A remarkable year, or on being mistaken for a cello case

By Sr Ann Catherine Swailes

(Sr Ann Catherine works at the University Chaplaincy in Cambridge, and since January has been acting chaplain.  This speech was given at the Fisher Dinner, an annual event for members and alumni of Fisher House.)

Fisher Dinner Reflection 2022

As Henry VIII used to say to his wives – I promise I won’t keep you long.  But it’s traditional for the chaplain to say a few words at this point in proceedings, and also traditional for the chaplain’s speech at the Fisher Dinner to constitute something of a review of the life of the chaplaincy since the last such occasion, and, as your soon to be Acting Chaplain Emerita, I’m delighted – if somewhat trepidatious – to be sharing in this venerable tradition at the conclusion of what has been, by any standards, a remarkable year in the life of our community.

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Avarice and Other UFOs

By Sr Rose Rolling o.p.

Introduction

Our war of the mind continues on and we come now to our third thought and the last of the temptations against our physical nature encountered on the spiritual journey. What do you get when you combine the excess of gluttony with the objectification of lust? Avarice! That’s our thought for tonight.

For those of you who attended our first session, we introduced the Desert Father Evagrius, who could be considered the father of mental combat.  Evagrius writes about “the inner thoughts that want to acquire riches and to consume the intellect with anxiety about them”[1] Avarice is precisely this mental preoccupation with money and possessions and the dedication of oneself to their pursuit and protection. It is not so much defined by the love of possessions as such but by the love of possessing as an attitude of mind and heart.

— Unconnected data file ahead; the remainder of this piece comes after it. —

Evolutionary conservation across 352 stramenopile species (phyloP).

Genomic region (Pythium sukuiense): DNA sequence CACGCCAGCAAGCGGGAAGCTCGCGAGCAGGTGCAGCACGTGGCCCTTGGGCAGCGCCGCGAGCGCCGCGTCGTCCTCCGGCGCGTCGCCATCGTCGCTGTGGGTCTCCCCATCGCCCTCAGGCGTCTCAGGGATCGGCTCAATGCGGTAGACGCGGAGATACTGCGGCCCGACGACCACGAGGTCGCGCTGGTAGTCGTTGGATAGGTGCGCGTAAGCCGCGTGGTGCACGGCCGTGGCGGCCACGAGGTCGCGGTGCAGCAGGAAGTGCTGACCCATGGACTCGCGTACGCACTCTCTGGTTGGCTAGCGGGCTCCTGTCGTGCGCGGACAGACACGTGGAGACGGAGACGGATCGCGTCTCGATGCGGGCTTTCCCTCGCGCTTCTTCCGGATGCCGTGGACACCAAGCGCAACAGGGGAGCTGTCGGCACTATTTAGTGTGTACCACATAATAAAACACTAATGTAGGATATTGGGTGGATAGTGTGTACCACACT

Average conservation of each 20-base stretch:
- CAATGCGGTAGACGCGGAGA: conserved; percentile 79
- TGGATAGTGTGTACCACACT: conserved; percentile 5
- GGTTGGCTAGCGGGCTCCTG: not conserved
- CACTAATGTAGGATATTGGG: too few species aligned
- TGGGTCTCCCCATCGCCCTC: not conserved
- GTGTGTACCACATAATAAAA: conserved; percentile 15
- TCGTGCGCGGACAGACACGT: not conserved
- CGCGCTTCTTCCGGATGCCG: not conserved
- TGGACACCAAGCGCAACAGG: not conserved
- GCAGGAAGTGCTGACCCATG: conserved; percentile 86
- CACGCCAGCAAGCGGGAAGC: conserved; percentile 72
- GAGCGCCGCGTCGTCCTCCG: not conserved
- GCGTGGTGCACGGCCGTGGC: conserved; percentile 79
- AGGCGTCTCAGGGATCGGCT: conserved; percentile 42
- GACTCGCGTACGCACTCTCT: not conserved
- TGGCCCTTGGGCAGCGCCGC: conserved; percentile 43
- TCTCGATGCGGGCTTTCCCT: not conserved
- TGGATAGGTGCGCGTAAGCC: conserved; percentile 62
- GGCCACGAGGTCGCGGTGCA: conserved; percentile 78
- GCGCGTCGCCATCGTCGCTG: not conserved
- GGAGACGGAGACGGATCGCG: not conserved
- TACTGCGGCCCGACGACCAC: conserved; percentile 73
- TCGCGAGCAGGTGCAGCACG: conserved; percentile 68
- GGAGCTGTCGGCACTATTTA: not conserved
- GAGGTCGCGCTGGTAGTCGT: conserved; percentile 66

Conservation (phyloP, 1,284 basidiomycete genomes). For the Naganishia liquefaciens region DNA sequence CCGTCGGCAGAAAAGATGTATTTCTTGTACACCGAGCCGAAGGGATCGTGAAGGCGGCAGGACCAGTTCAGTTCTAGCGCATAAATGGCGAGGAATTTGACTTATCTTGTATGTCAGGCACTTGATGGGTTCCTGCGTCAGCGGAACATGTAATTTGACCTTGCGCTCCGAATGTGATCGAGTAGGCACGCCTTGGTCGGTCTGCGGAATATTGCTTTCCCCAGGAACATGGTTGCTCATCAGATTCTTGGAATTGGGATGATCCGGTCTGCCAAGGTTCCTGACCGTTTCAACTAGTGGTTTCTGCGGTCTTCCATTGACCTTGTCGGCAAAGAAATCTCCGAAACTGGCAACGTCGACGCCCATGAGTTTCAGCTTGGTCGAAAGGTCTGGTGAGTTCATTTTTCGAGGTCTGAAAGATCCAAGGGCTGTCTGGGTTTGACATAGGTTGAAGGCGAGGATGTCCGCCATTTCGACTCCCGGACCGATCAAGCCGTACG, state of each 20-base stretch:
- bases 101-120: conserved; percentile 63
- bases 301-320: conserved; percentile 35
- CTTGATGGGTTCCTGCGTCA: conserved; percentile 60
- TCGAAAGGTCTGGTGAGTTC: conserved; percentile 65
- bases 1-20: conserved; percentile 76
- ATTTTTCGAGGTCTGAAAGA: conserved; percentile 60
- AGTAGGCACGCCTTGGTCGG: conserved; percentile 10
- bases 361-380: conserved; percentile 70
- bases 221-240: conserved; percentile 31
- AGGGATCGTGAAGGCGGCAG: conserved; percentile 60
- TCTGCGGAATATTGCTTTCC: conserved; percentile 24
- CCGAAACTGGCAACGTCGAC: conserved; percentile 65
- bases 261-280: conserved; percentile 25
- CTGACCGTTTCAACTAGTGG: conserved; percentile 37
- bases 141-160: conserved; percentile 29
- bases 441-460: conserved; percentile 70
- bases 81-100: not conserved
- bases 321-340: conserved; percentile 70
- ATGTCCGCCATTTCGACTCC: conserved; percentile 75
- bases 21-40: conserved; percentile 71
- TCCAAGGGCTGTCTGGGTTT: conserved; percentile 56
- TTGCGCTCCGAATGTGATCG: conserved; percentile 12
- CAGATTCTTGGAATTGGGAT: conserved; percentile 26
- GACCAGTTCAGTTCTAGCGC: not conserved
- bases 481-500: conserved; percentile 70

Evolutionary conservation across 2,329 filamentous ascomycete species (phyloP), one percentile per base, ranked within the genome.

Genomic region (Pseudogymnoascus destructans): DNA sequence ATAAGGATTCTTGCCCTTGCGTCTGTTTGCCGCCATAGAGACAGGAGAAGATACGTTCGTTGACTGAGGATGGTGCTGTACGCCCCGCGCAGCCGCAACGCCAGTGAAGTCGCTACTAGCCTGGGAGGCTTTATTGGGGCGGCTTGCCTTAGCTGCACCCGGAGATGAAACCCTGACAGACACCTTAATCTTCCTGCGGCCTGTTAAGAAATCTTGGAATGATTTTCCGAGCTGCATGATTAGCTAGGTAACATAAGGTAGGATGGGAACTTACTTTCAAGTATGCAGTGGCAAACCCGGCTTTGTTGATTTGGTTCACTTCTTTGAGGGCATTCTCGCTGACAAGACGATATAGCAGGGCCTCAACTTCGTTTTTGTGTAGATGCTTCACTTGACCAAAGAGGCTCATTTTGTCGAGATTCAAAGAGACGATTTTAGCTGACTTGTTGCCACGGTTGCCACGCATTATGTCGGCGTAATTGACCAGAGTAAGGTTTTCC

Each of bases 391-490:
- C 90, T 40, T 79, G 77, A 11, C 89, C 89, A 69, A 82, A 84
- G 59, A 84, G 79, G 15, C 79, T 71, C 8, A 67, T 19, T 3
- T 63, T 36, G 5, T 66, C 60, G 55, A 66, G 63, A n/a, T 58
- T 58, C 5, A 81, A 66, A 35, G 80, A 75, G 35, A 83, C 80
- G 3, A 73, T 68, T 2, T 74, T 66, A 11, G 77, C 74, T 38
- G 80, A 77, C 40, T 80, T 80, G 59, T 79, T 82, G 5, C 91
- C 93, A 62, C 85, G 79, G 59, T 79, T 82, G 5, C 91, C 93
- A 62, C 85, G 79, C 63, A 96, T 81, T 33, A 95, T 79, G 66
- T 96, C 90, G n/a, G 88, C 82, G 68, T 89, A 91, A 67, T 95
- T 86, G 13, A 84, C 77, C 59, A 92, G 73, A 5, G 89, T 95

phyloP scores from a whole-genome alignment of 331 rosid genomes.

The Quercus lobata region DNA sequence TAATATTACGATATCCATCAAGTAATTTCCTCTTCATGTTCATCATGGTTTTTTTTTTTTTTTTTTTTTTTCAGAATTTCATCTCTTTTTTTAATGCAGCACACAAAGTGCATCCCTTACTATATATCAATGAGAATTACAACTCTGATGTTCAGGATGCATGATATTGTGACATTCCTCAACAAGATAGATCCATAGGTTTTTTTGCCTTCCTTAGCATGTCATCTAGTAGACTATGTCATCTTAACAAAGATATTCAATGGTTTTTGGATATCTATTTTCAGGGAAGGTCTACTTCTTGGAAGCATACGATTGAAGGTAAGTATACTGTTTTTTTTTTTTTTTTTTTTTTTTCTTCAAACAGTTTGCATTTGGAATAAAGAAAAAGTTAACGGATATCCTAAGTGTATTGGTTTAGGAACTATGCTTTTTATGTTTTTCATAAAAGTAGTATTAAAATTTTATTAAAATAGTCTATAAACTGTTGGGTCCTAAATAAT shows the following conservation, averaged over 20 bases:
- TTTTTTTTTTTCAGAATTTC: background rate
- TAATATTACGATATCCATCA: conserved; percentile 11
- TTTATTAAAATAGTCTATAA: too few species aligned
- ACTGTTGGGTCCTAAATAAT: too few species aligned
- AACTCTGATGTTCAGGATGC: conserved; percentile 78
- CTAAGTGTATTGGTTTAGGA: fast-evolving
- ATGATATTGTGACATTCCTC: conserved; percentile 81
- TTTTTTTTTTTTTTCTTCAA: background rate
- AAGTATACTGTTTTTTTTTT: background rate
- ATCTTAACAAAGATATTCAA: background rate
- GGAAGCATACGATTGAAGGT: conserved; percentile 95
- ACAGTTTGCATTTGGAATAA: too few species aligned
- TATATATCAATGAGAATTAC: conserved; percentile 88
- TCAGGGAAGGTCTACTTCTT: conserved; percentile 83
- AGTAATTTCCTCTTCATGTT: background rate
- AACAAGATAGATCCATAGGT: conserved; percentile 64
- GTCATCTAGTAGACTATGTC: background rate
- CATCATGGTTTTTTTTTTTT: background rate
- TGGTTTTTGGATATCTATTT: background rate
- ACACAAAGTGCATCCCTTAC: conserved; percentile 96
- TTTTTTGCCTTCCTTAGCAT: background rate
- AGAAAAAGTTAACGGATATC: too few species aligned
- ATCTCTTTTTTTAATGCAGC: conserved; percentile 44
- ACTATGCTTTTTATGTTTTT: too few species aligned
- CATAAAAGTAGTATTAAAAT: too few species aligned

How might this love of possessing incarnate itself? The psychotherapist Solomon Schimmel says that avarice can take the form of “the cutthroat competitor, the workaholic, the swindler, the miser, the gambler, and even the spendthrift”[2]. What is striking is that what Schimmel lists above are states of being – being a workaholic or a spendthrift is a whole way

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Gluttony

by Sr Mary Magdalene Eitenmiller o.p

Tonight we will discuss the capital vice of gluttony. And I would like to begin with a few words from [SLIDE 2] “Evagrius Ponticus (c.346-399) in what is today modern-day Turkey. In order to deal with his personal sin, Evagrius retreated to the Egyptian desert and joined a cenobitic community of Desert Fathers. In AD 375, Evagrius developed a comprehensive list of eight evil “thoughts” (λογισμοι; logísmoi), or eight terrible temptations, from which all sinful behaviour springs.[1]

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Prayer and the Spiritual Life According to St Thomas

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Hail the day that Sees Him rise

by Sr Ann Catherine Swailes o.p.

Fr Lawrence Lew, O.P.Following Ascension Detail from a window in St Elthedreda's in London showing the Lord's ascension, which in some countries is celebrated today.
Ascension (Photo by Lawrence Lew o.p.)

Whichever way you look at it, the Ascension, which we commemorated liturgically last week, seems like an odd sort of a feast, but I wonder if it’s not one that we should regard with new eyes, new expectation.

At first sight, it seems to commemorate a leave-taking; the departure of the Lord from the community which had so recently welcomed him back into their midst after his Passion and death. Psychological common sense would suggest, surely, that confusion and trauma, rather than rejoicing, would have been the disciples’ reaction, and there doesn’t seem much to celebrate in that.

At least as strangely, according to St Luke’s account in the Acts of the Apostles, the disciples are called to account for what seems to be a

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